CHARLESTON, W.Va. -- Expanding Medicaid in West Virginia would create about 6,200 new jobs across the state in 2016, according to a study released today by the West Virginians for Affordable Health Care and Families USA.Read the report
Under the federal Affordable Care Act, West Virginia, like other states, has the option to expand Medicaid to those who earn up to 138 percent of the federal poverty level. For an individual, a person could make up to $15,000 and still be eligible for the program.If the state expands, the federal government will pay 100 percent of the expansion at first and the federal share would drop to 90 percent in the future.
Gov. Earl Ray Tomblin has not decided whether the state will expand Medicaid. He has said he's waiting for the results of an actuarial study about the costs of the expansion. Those results are expected in March.The economic study released Tuesday -- for which WVAHC and Families USA contracted with economic forecasting agency REMI -- estimates that in 2016 if Medicaid were expanded, $539 million would be spent on health care delivered in West Virginia.Perry Bryant, executive director of WVAHC, said expanding Medicaid would be the single greatest thing Tomblin could do to expand the state's economy."It's great to have Macy's to open up a new warehouse in the Eastern Panhandle, and we're delighted that Gestamp is opening up at the Charleston Stamping & Manufacturing facility," Bryant said at a news conference Tuesday. "But all of those activities, those accomplishments, as significant as they are, don't come anywhere near the volume of jobs or the economic activity that expanding Medicaid would have."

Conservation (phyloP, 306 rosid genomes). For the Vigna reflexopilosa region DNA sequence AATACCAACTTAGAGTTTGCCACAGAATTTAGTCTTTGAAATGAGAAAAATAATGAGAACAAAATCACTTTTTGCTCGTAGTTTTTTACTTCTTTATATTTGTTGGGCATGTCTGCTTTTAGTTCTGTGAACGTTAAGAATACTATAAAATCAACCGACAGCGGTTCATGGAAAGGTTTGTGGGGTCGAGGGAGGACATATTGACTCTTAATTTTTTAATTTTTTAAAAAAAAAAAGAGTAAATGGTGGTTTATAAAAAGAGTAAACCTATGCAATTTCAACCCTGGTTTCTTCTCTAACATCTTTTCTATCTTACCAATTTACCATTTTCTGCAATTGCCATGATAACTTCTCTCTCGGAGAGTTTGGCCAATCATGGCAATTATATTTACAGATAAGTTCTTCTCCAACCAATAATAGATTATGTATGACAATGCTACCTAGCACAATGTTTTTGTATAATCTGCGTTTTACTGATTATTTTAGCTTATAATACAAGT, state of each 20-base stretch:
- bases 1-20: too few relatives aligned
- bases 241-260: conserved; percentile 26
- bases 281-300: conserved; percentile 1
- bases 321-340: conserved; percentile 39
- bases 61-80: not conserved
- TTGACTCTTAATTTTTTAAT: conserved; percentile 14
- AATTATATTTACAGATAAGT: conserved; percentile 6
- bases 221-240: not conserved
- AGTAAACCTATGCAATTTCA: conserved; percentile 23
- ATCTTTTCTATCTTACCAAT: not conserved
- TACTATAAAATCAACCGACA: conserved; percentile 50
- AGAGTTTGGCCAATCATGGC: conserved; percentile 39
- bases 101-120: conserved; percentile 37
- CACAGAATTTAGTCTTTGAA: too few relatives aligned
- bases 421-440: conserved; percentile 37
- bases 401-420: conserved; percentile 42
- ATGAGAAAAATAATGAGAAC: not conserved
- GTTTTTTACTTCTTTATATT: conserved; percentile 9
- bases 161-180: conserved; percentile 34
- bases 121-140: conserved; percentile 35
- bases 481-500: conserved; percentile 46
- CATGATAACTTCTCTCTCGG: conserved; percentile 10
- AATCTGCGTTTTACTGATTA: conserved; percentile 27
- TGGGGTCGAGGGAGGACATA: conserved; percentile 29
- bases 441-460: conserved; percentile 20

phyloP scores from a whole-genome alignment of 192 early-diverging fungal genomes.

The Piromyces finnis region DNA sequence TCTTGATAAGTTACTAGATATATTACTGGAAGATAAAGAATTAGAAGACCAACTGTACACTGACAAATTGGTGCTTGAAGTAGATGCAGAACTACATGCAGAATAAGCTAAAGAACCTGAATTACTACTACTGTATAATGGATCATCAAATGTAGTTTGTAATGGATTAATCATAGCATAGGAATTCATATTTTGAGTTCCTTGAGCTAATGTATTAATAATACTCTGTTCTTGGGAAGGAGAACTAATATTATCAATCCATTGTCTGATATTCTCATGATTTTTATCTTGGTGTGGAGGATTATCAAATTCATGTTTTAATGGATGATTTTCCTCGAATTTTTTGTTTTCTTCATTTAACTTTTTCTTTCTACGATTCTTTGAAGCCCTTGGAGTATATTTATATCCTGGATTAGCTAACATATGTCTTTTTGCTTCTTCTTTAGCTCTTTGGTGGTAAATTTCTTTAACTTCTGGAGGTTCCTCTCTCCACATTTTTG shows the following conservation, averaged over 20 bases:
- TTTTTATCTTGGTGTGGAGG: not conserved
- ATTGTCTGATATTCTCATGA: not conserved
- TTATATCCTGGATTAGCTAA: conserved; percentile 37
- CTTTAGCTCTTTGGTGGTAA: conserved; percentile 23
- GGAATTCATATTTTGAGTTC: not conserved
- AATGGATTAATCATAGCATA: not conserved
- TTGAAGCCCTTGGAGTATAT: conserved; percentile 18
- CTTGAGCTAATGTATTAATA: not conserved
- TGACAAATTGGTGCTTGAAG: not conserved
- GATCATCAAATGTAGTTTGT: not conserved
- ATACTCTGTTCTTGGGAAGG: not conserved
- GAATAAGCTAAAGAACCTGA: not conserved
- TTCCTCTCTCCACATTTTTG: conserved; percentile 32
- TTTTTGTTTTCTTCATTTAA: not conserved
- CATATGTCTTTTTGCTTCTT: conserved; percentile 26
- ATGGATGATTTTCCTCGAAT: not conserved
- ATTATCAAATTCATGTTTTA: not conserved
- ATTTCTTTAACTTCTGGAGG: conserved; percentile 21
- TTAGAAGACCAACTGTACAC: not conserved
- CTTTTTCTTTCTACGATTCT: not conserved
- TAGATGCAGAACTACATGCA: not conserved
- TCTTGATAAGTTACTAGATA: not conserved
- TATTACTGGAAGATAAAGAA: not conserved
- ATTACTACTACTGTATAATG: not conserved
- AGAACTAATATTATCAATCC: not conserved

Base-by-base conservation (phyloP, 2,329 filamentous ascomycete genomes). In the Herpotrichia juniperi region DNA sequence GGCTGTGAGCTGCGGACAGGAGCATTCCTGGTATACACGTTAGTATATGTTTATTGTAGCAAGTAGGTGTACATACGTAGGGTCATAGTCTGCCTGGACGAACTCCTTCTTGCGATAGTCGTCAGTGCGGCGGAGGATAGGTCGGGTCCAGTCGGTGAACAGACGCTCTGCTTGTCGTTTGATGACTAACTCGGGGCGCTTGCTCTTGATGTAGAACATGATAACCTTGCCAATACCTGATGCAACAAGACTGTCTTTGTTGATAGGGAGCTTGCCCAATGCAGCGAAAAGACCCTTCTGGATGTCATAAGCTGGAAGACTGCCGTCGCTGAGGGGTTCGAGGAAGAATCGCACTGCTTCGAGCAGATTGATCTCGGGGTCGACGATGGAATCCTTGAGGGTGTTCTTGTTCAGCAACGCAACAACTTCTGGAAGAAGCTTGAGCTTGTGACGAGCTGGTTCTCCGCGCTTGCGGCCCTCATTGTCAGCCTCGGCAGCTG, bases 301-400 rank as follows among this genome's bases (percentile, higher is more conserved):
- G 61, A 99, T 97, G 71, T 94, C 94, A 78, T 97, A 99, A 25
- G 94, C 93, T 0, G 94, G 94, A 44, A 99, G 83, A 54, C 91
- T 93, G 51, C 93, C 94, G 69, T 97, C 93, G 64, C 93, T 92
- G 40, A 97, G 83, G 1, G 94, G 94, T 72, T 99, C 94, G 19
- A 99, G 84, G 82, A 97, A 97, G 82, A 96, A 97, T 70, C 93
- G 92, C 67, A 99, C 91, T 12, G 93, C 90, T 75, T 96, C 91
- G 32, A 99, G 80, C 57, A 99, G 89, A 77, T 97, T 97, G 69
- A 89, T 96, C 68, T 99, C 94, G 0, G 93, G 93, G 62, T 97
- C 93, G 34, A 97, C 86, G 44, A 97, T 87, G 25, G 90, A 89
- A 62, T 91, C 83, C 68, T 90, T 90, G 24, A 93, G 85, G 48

The money generated by Medicaid expansion not only would have a direct effect on the economy by paying for health-related services but also would create jobs and earnings for others who are not associated with health care, according to the report.For example, a hospital may spend money on facility upgrades that leads to more construction jobs. Health-care employees will spend their income at local restaurants or buying new cars, the study states.Besides the increase in jobs, expanding Medicaid would reduce the amount of money the state spends on uncompensated care, or the money used to care for uninsured people who seek medical care and cannot pay for it.The West Virginia Hospital Association reported that in 2009, the state's hospitals absorbed $292 million in caring for insured people whose incomes were below the poverty line. That number would be reduced if Medicaid were expanded, the state concluded.
By reducing the number of West Virginians who don't have insurance, expanding Medicaid will lower the costs passed on to those with insurance, the study states.Bryant said the report's estimations were conservative.Dr. Dan Doyle, a primary-care physician with Cabin Creek Health Systems, spoke in favor of Medicaid expansion at the news conference. Doyle said he constantly sees patients who need access to specialty care but cannot get it because they do not have health insurance.
Of the estimated 120,000 West Virginians that would have Medicaid if it were expanded, 10,000 are in Kanawha County and 3,000 in Fayette County, Doyle said.He asked that Tomblin agree to Medicaid expansion."I feel confident that the governor is going to do the right thing here," Doyle said.West Virginia resident Teresa Brown cannot afford health insurance now, but she would be eligible for Medicaid under the expansion. Brown's husband is a coal truck driver who makes around $1,000 every two weeks. Insurance would cost the couple nearly $2,000 a month, she said.Her husband has skin cancer on his face and she suffers from Ménière's disease, a condition causing her to lose hearing. The medication for Ménière's disease costs around $75 a month, she said.Brown urged Tomblin to expand Medicaid.
Her daughter and two young grandsons would also be covered under the expansion, she said."I am begging for the health of myself, my husband, my daughter and my two grandsons," she said.Reach Lori Kersey at firstname.lastname@example.org or 304-348-1240.